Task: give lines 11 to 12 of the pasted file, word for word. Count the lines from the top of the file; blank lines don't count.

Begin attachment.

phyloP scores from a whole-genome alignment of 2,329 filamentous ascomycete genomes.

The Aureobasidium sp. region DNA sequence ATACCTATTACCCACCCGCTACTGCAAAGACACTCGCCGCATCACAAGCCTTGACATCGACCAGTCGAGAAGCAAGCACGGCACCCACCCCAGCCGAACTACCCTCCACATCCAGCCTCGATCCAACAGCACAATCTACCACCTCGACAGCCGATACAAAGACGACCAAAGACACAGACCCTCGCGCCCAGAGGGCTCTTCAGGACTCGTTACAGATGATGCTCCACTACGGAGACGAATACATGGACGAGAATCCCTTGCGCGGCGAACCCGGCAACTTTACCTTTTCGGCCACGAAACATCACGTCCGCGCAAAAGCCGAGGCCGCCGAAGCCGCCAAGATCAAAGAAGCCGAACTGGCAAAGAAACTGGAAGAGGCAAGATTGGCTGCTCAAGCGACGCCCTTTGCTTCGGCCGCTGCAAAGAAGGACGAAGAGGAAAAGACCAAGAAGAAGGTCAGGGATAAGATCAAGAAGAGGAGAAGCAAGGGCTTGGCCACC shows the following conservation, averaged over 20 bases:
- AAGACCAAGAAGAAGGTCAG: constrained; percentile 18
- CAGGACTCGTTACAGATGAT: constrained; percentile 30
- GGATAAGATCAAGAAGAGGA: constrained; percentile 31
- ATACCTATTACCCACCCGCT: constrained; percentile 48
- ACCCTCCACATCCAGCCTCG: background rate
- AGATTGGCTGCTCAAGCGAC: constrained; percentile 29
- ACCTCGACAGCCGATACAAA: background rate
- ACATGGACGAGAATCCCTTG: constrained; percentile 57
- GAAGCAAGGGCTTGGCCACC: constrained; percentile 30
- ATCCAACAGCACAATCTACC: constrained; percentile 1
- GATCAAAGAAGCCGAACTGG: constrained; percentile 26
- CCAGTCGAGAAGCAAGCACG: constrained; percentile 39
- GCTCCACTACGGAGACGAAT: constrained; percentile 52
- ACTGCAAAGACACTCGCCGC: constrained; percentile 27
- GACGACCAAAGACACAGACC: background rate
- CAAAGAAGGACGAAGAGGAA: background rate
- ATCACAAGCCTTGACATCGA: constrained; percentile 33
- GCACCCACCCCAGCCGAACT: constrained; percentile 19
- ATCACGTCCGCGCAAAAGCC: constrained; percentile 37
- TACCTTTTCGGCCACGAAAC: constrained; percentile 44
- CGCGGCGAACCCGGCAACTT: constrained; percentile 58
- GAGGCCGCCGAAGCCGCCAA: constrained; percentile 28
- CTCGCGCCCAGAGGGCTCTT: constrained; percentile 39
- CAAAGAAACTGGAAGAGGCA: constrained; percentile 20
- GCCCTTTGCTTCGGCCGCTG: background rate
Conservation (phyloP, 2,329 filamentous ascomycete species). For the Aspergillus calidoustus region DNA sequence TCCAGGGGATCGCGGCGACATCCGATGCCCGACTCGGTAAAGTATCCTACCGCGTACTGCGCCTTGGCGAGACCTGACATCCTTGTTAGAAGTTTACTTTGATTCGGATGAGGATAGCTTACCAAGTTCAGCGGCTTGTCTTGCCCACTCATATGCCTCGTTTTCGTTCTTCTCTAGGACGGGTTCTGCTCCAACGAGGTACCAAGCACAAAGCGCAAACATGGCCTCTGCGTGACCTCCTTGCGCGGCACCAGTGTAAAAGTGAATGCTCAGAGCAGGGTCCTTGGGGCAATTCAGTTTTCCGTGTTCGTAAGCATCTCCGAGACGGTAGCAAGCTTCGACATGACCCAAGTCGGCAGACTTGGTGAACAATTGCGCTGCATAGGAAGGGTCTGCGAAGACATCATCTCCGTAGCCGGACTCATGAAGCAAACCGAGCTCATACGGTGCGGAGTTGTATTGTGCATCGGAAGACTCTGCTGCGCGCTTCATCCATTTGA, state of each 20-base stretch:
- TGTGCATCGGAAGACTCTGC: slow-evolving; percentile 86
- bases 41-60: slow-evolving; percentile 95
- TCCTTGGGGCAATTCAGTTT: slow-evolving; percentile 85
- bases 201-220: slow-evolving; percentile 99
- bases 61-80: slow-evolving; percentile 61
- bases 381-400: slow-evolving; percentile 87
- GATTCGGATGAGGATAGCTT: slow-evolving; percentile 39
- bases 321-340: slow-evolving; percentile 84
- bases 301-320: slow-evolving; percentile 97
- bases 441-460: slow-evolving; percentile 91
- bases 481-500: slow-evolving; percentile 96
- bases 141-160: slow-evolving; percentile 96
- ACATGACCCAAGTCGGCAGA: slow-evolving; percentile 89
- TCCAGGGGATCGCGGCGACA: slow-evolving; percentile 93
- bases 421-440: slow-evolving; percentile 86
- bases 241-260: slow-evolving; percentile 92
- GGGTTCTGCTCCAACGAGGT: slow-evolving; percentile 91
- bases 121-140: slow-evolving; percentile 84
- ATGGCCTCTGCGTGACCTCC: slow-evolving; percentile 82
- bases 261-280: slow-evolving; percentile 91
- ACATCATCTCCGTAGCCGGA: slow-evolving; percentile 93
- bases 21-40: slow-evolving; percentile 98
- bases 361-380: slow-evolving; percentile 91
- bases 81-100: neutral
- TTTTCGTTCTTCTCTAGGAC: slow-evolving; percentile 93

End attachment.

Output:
- GAAGCAAGGGCTTGGCCACC: constrained; percentile 30
- ATCCAACAGCACAATCTACC: constrained; percentile 1